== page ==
Sustainable Transportation on the Rise in Coquitlam
- Source Name
- City of Coquitlam
About 30 per cent of trips in Coquitlam are expected to be taken on foot, bicycle and transit by 2031, suggests a new City report.
Presented to Council Nov. 25, a progress report on the City’s Strategic Transportation Plan (STP) shows Coquitlam is on track to meet its key STP goal for sustainable travel.
Adopted in 2012, the STP emphasizes transit, walking and cycling in the future of Coquitlam’s transportation system.
The City regularly assesses the progress made on the STP to assist with planning and decision making. The monitoring program relies heavily on statistics from other agencies – such as TransLink, Statistics Canada and ICBC – but will in the future be augmented by data the City began collecting in 2019 through automated technology.
Coquitlam’s sustainable transportation network has grown significantly since 2011, thanks to the opening of the Millennium Line Evergreen Extension, improved bus transit, as well as construction of new pedestrian and cycling amenities. Since 2012, Coquitlam has added 42 kilometres of new sidewalks (up eight per cent), 11 kilometres of multi-use paths (up 46 per cent), 12 kilometres of shared bike facilities and seven kilometres of bike lanes (up 35 per cent, combined).
More residents than ever live in or closer to pedestrian zones (77 per cent, up 25 per cent from 2011), bicycle routes (75 per cent, up 88 per cent from 2011) and frequent transit networks (33 per cent, up 33 per cent from 2011).
Other main findings:
Walking, cycling and transit trips rose from 15 per cent in 2011 to 20 per cent in 2017.
Transit use (bus, SkyTrain and West Coast Express) grew 34 per cent from 2016 to 2018 and is expected to further rise with the new Lougheed B-Line bus in 2020.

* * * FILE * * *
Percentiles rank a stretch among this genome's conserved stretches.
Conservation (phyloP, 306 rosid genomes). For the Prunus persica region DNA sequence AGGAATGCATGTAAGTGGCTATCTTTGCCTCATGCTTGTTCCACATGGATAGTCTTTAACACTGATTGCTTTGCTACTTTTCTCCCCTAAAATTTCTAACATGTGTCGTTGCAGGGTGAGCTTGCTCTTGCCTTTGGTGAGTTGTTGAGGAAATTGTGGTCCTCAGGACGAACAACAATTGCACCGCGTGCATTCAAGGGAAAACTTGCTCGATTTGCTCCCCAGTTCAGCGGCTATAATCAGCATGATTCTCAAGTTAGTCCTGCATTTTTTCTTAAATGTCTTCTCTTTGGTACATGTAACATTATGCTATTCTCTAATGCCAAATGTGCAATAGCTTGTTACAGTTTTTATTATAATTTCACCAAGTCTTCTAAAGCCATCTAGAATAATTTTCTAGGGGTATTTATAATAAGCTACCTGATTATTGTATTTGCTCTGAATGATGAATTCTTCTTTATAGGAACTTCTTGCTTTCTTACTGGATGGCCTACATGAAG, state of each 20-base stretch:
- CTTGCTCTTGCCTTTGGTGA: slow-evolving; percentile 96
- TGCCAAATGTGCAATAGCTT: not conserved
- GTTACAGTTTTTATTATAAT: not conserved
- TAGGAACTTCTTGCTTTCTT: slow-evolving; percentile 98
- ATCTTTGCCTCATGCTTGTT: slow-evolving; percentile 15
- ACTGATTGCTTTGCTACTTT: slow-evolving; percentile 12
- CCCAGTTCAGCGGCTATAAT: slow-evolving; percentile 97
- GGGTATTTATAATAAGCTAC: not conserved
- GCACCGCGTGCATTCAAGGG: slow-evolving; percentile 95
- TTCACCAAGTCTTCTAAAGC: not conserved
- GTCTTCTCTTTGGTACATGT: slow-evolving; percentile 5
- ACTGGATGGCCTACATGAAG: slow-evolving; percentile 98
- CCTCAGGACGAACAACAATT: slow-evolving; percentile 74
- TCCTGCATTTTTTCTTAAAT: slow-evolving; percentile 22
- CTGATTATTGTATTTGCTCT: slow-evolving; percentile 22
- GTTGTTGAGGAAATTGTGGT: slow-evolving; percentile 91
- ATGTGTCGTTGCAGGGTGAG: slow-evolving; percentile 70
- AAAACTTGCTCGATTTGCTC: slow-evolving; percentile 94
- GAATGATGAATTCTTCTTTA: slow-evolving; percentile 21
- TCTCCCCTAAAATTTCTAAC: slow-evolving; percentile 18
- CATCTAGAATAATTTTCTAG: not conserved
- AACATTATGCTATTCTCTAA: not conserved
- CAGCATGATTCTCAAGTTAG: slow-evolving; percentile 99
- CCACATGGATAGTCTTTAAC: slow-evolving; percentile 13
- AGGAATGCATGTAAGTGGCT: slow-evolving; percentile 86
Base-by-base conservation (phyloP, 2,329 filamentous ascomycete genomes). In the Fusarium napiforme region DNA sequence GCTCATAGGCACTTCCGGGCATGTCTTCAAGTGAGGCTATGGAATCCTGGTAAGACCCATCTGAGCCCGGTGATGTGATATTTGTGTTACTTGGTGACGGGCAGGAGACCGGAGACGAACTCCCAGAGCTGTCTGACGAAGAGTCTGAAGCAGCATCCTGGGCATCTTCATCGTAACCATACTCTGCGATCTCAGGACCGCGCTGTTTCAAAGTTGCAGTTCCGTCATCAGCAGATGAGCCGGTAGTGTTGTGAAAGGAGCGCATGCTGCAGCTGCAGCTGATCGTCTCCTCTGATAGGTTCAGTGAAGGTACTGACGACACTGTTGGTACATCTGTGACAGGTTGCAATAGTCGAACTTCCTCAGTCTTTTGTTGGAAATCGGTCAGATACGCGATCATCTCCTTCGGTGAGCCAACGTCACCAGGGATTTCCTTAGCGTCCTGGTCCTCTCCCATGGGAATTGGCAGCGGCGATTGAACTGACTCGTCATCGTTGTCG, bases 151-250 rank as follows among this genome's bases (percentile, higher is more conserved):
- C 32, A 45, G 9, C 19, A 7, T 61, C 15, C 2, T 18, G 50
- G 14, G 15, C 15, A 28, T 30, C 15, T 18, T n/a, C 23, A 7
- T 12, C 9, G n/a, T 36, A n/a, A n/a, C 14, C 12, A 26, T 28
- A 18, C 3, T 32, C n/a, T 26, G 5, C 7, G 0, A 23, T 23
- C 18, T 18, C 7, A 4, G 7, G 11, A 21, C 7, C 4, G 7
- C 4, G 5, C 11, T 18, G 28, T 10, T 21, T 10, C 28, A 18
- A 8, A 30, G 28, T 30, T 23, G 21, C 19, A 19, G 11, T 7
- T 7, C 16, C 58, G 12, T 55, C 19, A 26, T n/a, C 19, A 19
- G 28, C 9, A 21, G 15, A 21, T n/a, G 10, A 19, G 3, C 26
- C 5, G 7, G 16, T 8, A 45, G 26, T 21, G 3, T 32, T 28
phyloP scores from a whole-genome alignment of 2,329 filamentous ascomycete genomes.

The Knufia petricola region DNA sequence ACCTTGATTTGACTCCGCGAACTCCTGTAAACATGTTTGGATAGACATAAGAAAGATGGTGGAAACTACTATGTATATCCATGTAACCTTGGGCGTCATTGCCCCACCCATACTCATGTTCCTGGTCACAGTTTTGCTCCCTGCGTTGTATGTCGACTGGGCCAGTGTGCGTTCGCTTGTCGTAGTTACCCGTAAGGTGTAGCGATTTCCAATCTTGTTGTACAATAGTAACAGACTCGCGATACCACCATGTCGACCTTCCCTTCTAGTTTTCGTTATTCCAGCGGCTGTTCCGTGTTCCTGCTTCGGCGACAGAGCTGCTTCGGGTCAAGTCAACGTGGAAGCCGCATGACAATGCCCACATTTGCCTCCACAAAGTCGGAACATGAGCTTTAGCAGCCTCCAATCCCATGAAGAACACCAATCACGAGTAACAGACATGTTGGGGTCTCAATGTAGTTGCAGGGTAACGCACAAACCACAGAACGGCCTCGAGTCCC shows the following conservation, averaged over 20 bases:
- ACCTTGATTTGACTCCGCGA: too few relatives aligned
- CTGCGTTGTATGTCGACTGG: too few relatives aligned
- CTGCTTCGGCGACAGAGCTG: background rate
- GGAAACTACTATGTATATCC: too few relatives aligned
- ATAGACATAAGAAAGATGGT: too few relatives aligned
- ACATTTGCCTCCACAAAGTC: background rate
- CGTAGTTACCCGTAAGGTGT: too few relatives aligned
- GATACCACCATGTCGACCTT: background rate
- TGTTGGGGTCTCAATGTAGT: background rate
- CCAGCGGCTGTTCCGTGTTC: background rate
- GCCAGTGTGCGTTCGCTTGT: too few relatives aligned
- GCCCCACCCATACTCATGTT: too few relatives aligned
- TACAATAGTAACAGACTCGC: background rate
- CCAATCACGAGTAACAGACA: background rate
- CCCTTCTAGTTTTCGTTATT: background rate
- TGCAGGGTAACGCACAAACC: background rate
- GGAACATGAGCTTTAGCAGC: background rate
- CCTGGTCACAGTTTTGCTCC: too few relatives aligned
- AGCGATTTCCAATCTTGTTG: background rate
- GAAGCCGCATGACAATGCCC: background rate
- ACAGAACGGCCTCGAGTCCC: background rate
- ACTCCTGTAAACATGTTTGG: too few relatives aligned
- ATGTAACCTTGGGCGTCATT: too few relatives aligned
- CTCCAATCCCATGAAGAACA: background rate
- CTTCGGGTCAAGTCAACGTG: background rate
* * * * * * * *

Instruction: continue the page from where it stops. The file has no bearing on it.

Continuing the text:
Walking trips grew 130 per cent from 2011 to 2017 – the highest percentage increase of all modes of transportation.
The number of accessible bus stops has increased 65 per cent to 117 since 2013, while the number of stops with benches grew 46 per cent and those with shelters grew nine per cent.
The overall number of trips has increased, and although more people are walking, cycling and taking transit, most are still driving trips.
Adjusted for population growth, the number of vehicles in Coquitlam increased by seven per cent from 2013 to 2017. As well, its residents typically have longer trip lengths than the Metro Vancouver average – not surprising given the City’s location. On average, Coquitlam residents are driving more compared to the rest of the region.
The good news is that more drivers are carpooling and turning to greener vehicles. Use of hybrid vehicles increased by 60 per cent while use of electric vehicles (EVs) increased 11-fold from 2013 to 2017. The City has two public EV charging stations and will be adding six more in 2020. As well, vehicle ownership in neighbourhoods close to SkyTrain stations dropped by 17 per cent from 2014 to 2017.
Changes that could encourage more people out of their cars included:
Helping people access transit by continuing to build walking and cycling facilities, adding more feeder transit services, and proactive park-and-ride management;
Promoting cycling by filling gaps in the cycling network and increasing the connections between greenways; and
Increasing the capacity of the transportation network by encouraging more trips in off-peak time periods and traffic directions.
View a snapshot of the City’s progress report. For more information on sustainable transportation options, go to www.coquitlam.ca/transportation.
Manager, Corporate Communications – Kathleen Vincent